2 questions regarding Bayer sensors

Discussion in 'Digital Photography' started by Georgette Preddy, Jun 2, 2004.

  1. But even Star Trek came across with production.....
    John McWilliams, Jun 4, 2004
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  2. Georgette Preddy

    Crownfield Guest

    non responsive to the question. stop, reread, re answer.
    check current H1 promotion...
    Crownfield, Jun 4, 2004
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  3. It works purely on an imperfect method of sampling 3 colours secondary
    to filtering via the differing wavelength absorbing properties at
    different depths of silicon.
    No, it senses 3 colours, something vaguely like green, something
    vaguely like red, and something vaguely like blue, however the
    filtering propertises of silicon, and inaccuracies in depth of the
    doping means that each pixel may have slightly different properties,
    as well as cross contamination of colour.

    No matter how much bafflegab you attach to it, the real world shows
    that the Foveon idea, although great in a theoretical sense, is unable
    to perform to the hoped for theoretical ideal. Examining an
    unprocessed RAW image from a Sigma clearly shows that the colours are
    undersaturated and have a gray-green cast. Serious interpolation is
    then required to (hopefully) restore the colours to something that
    they actually looked like.

    grant kinsley, Jun 4, 2004
  4. Actually, only 4 megapixel, since it had only 4 million sensing
    locations in the image plane.

    George has taken to multiplying actual pixel counts by 9 instead of 3
    recently. The first factor of 3 on the (wrong) assumption that
    resolution is increased by measuring multiple colours per pixel, and
    the second factor of 3 presumably because he forgot that he already
    multiplied by 3 a second before.

    Dave Martindale, Jun 4, 2004
  5. Your statement above claims that they sold film, your reading
    comprehension of even your own posts is pathetic.

    grant kinsley, Jun 4, 2004
  6. Georgette Preddy

    Mick Sterbs Guest

    Mick Sterbs, Jun 4, 2004
  7. Georgette Preddy

    Mick Sterbs Guest

    What a bunch of crap. You moron.
    Mick Sterbs, Jun 4, 2004
  8. Georgette Preddy

    Don Stauffer Guest

    I have a feeling we may be arguing about the definition of the word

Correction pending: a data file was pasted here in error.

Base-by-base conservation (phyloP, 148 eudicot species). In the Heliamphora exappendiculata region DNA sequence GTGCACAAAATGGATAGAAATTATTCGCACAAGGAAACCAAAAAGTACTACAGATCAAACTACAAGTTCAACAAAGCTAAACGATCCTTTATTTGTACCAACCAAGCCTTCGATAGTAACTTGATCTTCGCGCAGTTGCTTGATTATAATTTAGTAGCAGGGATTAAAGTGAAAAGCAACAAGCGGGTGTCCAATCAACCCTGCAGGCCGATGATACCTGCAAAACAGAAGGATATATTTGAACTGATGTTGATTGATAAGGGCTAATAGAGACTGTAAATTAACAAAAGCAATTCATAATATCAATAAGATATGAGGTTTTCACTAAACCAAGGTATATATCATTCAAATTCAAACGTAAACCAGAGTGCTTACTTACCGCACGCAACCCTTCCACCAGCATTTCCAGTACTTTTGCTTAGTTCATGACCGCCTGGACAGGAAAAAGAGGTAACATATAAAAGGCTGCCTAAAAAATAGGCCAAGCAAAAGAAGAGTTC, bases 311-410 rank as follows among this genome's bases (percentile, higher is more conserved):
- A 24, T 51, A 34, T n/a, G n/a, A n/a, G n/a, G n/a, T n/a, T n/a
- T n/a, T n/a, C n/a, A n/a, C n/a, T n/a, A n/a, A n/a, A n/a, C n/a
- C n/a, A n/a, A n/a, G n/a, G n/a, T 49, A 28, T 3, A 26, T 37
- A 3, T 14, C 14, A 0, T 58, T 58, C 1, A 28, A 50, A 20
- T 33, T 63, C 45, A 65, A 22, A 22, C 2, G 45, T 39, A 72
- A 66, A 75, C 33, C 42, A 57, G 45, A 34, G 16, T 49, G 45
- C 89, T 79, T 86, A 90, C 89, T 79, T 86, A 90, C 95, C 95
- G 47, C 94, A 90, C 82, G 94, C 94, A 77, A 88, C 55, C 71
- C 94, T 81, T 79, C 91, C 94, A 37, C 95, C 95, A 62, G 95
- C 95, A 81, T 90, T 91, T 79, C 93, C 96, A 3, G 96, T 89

color. If we illuminate a scene with a green laser, there would be a
    signal in every pixel. To me it would still be a monochrome image, even
    though (because of finite filter transmitttance) each pixel, even in a
    Bayer array, would have a non-zero signal, and one could derive both a
    luminance and a chrominance value. To me color means light is caused by
    more than one wavelength, and one can distinquish, to some degree
    anyway, wavelengths of light that created color.
    Don Stauffer, Jun 4, 2004
  9. Georgette Preddy

    bagal Guest

    bagal, Jun 4, 2004
  10. Georgette Preddy

    bagal Guest

    Foveon doesn't "perceive" color, it simply registers atomic momentum
    Far be it for me to be biased but I think he may be correct.

    Color is a term to describe the way humans perceive particular waveforms

    As sensors are not human (bear with me I know) they cannot perceive colors.

    Sensors do perceive particular waveforms at particular wavelengths so I
    suppose a 2D sensor arrangement has differences to a 3D sensor arrangement
    (I know - it is obvious)

    Incidentally, there are reports of some individuals that can see wavelengths
    associated with sounds I just thought I'd mention it. It has a technical
    medical term but I can't be assed trying to remember it.

    bagal, Jun 4, 2004
  11. Most of the amateurs I've come in contact with through the years
    couldn't tell a good image from a bad one, and don't really care to
    learn about how to create good ones.

    Anything else you'd like to know?
    Randall Ainsworth, Jun 4, 2004
  12. (Georgette Preddy) wrote in
    Oh .. nice one!

    You have already got the Sci Fi and Star Treck comments, so I will
    spare you any such things ...

    I am trying to make up my mind if you are (1) making fun of us,
    (2) all nuts or (3) has a very strange view on reality. Hmmm ...
    sometimes 2 and 3 are the same.

    Now - color? What is color? How shall you make a device that
    can produce color picturs that look true to reality? There are
    basically two methods: (1) register the spectrum as good as possible
    and then display it and (2) use a small number (usually 3, but you can
    use 2,4,5,6 ...) of bandpass filtered detectors.

    Bayer and Foveon uses the second method. Your reply hints at
    you thinking that Foveon (in some way) use the first or
    something similar. This is wrong.

    Roland Karlsson, Jun 4, 2004
  13. Georgette Preddy

    Bill Funk Guest

    Yet another demonstration of your lack of reading comprehension.
    OR, you're trying real hard to be dishonest.
    If I were you, I'd cop to the former, because it would be simple to
    fix, if you'd apply yourself, but claiming dishonesty is something
    most people don't want to do.
    Bill Funk, Jun 4, 2004
  14. I cant knock the concept... and the implimentation is not bad...
    others that look in more detail may find errors and odities, but as
    and idea I think given the same amount of time in development as the
    "bayer" it may be better, or it may be dropped eventually as a

    It may even be that no matter how good it gets, and even if suppasing
    bayers that it will go the way of betamax... while technically better
    than vhs, just couldnt hack it in the open market place.

    They just need better RnD and marketing, and fewer posters such a GP
    screwing them up :)
    Jonathan Wilson, Jun 5, 2004
  15. I wasn't going to go there.. but then changed my mind, lol

    In a studio portrate style shoot, if you have say 30 photos to choose
    from and decide that 3 are the ones to choose to put infront of the
    amateur or "public" then they will probably say "yes, I like that..."
    (or better) and will hand over the money to buy the print.


    If you show them the full 30, then the odds are that a lot will
    actually choose ones that you felt were not good enough to even

    To partially prove the point.. I took some shots of a person, and